We had a general meeting of SLEF in Breakish on Wednesday. Projects include Japanese knotweed removal, a mink survey and Rhododendron removal. Finding core funds for simple admin needs is proving a problem but costs are currently minimal and Highland Council is picking up hire of rooms for meetings etc.
Archive for February, 2010
Records from the vice-county are synchronised with the BSBI Hub from where they are added to the Vascular Plant Database (VPDB) at the Biological Records Centre. Other records also end up at the BRC, so every couple of years I obtain a copy of all vascular plant records for VC104 held by the BRC. Some hours of re-formatting work later, I import these records into a separate dataset in MapMate – the software used to record and map vice-county records and synchronise them with the BSBI Hub.
I have just completed the import of the VPDB from June 2009. I would love to just combine this into my vice-county database but if I do that and then synchronise with the Hub there will be a huge amount of duplication and this will go round in circles as the years go by. With luck this will be overcome as data-handling in BSBI and BRC evolves.
There are nearly 123,000 records for VC104 in the VPDB, so spotting interesting ones is largely down to luck. However, I did find an older record for Dryopteris x complexa on Raasay and have modified my Flora accordingly. Also I notice that there are a few Raasay records from R. Mackechnie on 8 July 1959. I have a record card from Raasay dated 7-9 July 1959 with no name on it, so I think that is a mystery solved. Now all I have to do is work out what the different symbols on the card mean…….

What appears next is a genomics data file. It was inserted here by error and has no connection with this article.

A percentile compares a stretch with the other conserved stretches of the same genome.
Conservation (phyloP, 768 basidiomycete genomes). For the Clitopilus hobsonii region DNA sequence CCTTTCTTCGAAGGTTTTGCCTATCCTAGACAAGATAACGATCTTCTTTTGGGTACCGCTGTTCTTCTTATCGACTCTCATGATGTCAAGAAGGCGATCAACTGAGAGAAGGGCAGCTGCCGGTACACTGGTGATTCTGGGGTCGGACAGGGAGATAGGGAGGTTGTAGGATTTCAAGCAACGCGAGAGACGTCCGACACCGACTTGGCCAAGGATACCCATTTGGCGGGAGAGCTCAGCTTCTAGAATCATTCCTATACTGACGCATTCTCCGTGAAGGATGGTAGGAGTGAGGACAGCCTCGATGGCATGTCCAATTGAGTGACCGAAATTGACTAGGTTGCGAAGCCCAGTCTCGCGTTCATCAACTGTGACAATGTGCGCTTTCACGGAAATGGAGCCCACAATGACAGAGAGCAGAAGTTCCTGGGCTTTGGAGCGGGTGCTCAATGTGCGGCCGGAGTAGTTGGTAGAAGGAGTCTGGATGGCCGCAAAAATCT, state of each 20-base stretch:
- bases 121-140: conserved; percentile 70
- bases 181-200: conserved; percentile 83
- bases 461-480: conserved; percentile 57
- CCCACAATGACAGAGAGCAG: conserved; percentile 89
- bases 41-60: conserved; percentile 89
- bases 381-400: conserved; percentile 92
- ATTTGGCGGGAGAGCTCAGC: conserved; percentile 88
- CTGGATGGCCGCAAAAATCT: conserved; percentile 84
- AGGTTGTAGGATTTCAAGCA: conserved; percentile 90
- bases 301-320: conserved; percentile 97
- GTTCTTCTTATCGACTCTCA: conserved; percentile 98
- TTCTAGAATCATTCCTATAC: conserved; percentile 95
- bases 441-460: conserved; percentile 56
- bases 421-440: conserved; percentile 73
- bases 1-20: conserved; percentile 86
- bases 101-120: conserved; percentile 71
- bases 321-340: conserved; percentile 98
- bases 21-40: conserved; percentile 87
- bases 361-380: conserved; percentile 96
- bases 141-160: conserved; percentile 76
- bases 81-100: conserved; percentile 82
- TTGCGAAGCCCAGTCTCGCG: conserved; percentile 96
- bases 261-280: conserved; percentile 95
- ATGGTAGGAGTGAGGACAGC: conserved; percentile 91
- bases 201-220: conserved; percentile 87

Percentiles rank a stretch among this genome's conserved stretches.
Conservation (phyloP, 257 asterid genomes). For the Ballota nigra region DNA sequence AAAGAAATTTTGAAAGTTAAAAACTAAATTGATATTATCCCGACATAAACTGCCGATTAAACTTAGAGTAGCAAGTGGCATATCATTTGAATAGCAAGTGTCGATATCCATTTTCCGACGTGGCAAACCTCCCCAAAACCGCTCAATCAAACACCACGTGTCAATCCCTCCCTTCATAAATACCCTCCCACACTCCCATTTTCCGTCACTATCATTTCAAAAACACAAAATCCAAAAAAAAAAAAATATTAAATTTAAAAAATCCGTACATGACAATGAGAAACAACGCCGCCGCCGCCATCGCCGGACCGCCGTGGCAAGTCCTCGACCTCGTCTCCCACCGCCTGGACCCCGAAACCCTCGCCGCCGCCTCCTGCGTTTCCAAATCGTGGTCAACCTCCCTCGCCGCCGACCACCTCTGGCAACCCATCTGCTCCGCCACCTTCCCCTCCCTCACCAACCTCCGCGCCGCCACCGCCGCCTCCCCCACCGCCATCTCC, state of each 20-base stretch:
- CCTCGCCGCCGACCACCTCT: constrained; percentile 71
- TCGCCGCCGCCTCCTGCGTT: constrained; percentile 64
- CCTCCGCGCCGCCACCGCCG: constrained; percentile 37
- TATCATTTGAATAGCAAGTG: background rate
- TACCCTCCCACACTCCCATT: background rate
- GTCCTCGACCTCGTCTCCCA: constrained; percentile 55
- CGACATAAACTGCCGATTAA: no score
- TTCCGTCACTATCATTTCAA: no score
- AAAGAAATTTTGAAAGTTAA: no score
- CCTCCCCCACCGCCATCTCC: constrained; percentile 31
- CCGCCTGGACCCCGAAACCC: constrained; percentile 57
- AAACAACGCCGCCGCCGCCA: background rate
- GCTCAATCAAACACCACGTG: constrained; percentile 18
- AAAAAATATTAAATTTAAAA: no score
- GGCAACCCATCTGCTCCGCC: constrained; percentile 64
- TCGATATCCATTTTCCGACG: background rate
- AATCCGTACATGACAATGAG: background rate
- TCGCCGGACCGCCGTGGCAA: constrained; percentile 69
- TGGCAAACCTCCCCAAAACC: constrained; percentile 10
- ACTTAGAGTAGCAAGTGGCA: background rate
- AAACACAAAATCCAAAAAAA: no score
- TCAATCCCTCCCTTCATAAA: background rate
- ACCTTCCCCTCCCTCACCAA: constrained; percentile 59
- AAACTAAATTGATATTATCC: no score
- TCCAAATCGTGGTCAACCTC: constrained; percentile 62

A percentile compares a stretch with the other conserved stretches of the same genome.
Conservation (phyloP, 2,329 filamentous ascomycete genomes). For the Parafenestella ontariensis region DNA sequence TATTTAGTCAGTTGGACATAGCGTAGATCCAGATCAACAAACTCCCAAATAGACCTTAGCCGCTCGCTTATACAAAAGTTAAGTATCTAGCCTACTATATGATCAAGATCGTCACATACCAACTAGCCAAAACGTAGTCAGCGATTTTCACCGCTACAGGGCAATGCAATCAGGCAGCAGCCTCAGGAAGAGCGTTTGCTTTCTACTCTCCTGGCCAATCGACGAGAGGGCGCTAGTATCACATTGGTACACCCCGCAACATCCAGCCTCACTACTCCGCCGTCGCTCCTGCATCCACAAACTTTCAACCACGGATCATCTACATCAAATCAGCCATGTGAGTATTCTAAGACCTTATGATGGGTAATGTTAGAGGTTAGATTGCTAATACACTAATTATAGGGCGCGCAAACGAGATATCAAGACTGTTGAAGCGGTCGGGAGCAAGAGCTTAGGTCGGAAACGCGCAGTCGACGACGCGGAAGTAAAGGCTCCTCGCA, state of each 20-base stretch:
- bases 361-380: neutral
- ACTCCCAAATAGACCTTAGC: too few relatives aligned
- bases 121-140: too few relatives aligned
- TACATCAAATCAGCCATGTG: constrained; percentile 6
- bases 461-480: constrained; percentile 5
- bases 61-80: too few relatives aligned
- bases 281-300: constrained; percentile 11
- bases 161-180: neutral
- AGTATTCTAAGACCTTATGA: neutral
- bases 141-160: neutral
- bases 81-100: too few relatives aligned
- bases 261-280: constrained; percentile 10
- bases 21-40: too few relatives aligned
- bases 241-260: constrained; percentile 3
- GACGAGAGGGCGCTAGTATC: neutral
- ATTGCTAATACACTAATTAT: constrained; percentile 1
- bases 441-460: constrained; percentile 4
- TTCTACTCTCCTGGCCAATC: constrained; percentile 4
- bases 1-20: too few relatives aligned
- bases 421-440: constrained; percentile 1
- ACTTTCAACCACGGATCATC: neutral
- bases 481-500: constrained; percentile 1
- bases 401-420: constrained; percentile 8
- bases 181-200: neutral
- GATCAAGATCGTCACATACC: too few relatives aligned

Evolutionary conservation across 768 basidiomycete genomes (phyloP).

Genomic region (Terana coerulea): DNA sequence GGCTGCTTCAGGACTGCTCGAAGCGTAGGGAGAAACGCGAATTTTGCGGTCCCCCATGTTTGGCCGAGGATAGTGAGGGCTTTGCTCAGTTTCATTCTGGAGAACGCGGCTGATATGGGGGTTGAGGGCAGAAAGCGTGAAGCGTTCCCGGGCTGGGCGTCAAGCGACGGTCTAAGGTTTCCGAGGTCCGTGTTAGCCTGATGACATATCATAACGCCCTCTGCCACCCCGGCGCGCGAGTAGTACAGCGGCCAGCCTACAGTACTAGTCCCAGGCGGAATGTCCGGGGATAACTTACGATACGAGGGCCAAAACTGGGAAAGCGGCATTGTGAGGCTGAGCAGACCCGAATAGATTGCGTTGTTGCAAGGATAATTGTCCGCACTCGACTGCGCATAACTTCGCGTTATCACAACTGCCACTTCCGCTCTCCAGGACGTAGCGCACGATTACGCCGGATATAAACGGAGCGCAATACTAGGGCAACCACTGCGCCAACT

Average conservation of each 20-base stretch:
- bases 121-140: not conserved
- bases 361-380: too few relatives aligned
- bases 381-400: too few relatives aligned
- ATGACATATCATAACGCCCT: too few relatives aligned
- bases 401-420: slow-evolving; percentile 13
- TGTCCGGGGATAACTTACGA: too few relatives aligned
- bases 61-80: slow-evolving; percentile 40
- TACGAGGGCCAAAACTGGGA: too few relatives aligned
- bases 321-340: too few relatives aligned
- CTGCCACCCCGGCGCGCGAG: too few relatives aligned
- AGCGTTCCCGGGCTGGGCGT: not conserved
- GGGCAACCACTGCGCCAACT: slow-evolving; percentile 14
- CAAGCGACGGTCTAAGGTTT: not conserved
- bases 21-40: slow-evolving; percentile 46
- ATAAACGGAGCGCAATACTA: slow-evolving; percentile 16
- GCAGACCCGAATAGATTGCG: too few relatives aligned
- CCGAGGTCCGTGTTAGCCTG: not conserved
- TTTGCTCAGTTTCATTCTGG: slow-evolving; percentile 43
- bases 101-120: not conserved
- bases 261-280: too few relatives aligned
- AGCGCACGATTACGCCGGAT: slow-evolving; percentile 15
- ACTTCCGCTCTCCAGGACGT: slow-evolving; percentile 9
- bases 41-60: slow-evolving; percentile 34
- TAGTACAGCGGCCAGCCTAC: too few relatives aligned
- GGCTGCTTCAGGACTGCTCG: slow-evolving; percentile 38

Elsewhere, I finally got round to sending a couch grass from Muck to Mike Wilcox and he tells me that it is Elytrigia x laxa, the hybrid between E. repens (Common Couch) and E. juncea (Sand Couch). I have found this on Raasay but there is also an undated, anonymous record for the 10km square NM48 in the VPDB. NM48 is mostly Eigg but includes the bit of Muck where I found this specimen – so it may have been the same site.
It looks like there will be a major re-naming and re-ordering job to do on my flora when the new edition of Clive Stace’s New Flora of the British Isles comes out in a month or two. He has followed the APG III approach, which I heartily endorse, but as well as the upheavals in various families notably Scrophulariaceae and Lilliaceae there are smaller changes such as Ranunculus ficaria being moved to the genus Ficaria.